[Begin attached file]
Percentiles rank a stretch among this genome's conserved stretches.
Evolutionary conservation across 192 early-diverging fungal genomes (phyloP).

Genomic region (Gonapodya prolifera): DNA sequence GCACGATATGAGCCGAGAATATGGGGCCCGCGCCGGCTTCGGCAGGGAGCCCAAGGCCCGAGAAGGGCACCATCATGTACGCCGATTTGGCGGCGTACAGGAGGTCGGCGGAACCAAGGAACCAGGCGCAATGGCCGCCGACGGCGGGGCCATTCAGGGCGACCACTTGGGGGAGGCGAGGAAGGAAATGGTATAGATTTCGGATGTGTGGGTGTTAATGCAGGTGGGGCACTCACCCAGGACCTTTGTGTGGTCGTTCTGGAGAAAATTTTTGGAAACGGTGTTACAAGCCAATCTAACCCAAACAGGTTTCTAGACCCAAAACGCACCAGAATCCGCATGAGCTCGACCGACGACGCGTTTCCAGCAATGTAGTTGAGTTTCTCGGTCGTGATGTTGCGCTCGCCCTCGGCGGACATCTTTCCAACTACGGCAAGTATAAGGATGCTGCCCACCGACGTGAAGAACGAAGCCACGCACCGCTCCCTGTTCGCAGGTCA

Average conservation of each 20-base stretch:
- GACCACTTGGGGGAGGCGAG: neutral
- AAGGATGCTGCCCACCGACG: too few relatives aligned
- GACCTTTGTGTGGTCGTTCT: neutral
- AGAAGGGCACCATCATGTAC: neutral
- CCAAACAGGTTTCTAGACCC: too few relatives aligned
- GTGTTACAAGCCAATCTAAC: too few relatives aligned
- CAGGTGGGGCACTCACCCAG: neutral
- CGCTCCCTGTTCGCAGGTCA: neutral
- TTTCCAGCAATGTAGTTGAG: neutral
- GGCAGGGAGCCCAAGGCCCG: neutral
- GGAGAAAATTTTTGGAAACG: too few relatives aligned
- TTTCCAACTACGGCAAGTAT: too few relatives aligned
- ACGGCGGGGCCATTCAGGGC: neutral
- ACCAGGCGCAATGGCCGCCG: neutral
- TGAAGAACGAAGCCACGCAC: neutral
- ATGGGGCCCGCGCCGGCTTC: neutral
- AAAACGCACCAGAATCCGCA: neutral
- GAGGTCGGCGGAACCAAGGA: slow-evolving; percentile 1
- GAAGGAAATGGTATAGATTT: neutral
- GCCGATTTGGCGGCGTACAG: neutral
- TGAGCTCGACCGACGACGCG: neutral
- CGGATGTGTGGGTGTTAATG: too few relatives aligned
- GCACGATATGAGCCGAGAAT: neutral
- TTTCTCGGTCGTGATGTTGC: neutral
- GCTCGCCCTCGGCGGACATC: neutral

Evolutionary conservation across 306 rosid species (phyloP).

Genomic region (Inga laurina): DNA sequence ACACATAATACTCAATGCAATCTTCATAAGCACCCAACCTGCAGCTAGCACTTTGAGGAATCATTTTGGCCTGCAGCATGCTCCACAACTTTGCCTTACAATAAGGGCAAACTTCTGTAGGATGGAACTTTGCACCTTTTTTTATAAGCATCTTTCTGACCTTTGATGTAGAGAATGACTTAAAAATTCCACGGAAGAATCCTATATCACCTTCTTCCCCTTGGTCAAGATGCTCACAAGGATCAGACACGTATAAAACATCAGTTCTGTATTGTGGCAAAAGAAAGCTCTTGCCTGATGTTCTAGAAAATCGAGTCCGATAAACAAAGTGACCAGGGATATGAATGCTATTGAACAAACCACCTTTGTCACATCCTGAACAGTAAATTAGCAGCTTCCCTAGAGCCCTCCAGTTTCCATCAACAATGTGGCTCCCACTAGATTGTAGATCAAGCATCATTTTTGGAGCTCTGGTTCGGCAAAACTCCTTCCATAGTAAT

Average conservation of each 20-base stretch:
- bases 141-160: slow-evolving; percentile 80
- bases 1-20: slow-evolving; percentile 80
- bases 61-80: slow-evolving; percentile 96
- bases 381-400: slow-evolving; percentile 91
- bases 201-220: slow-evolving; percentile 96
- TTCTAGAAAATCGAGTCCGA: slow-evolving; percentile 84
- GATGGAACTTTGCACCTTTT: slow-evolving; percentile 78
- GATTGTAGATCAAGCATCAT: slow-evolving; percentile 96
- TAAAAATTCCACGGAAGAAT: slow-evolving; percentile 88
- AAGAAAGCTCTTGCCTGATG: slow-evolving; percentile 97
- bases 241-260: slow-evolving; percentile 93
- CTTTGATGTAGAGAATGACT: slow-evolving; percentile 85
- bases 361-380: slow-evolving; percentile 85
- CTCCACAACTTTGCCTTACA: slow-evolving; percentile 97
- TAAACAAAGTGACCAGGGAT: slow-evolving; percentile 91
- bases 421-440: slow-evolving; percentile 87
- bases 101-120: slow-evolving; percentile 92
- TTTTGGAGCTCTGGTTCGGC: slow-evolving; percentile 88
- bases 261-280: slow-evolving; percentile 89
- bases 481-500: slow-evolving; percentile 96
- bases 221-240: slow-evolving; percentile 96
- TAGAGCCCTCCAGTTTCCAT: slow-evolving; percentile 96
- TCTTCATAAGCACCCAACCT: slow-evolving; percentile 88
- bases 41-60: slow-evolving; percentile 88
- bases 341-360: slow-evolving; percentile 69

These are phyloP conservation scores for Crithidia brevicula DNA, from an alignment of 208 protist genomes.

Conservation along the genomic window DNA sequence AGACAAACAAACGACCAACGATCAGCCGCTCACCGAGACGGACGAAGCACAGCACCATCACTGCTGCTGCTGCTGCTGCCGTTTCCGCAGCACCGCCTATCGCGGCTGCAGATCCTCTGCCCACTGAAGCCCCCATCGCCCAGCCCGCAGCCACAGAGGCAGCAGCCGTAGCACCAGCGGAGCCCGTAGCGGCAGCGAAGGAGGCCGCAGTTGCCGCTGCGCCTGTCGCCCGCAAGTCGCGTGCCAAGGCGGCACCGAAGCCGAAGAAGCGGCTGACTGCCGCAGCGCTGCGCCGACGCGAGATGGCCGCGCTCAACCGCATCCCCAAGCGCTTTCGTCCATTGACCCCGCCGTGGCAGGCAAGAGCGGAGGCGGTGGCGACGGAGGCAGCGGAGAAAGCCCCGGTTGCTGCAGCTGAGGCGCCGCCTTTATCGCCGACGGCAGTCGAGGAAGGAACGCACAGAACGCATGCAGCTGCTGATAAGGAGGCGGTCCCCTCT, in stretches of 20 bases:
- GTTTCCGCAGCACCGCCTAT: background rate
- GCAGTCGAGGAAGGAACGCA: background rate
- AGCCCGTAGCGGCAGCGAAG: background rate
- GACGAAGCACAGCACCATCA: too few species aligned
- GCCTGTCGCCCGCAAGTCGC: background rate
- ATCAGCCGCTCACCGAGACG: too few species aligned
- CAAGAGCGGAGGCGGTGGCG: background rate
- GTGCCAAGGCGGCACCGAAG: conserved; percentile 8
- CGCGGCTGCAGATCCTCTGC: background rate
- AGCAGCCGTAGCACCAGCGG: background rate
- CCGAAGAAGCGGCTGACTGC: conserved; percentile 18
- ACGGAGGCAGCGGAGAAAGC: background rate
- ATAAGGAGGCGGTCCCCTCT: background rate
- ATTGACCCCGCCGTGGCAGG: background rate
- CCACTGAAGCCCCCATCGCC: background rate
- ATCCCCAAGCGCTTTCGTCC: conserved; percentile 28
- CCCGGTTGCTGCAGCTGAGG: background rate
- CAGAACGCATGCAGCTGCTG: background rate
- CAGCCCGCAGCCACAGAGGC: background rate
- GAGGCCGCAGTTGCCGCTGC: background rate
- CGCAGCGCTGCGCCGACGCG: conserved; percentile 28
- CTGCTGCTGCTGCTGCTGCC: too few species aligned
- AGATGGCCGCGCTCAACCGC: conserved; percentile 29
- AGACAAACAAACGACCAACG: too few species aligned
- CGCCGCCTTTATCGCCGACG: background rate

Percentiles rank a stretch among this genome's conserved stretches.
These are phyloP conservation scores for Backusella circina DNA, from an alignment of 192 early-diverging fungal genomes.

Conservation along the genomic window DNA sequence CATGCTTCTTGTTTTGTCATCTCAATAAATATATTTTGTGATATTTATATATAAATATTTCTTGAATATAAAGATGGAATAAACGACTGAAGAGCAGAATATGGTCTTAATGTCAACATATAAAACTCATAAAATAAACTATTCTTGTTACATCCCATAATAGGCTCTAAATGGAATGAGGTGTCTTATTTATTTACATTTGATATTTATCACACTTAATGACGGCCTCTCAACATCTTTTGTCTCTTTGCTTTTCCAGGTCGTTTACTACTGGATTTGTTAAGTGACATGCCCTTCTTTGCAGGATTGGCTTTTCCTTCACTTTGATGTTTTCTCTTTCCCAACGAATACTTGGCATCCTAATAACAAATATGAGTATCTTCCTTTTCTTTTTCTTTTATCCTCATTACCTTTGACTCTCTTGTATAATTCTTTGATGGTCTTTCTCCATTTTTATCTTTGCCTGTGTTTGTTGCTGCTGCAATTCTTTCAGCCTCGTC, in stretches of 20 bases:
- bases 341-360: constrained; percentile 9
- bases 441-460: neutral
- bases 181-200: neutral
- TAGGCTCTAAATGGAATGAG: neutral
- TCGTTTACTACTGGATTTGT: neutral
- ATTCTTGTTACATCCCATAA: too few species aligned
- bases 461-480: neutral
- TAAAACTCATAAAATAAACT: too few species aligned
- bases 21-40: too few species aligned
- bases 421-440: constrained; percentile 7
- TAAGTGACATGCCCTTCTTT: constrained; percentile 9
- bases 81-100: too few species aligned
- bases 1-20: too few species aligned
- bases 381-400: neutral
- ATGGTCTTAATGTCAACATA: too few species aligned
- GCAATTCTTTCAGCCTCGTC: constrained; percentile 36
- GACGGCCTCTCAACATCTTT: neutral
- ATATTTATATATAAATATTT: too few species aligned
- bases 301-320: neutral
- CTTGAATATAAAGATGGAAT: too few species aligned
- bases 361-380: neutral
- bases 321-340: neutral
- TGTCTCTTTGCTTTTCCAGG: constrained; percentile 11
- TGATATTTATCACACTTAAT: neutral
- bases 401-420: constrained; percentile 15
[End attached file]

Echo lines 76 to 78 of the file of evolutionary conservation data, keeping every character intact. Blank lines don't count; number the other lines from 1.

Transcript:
- CCCGGTTGCTGCAGCTGAGG: background rate
- CAGAACGCATGCAGCTGCTG: background rate
- CAGCCCGCAGCCACAGAGGC: background rate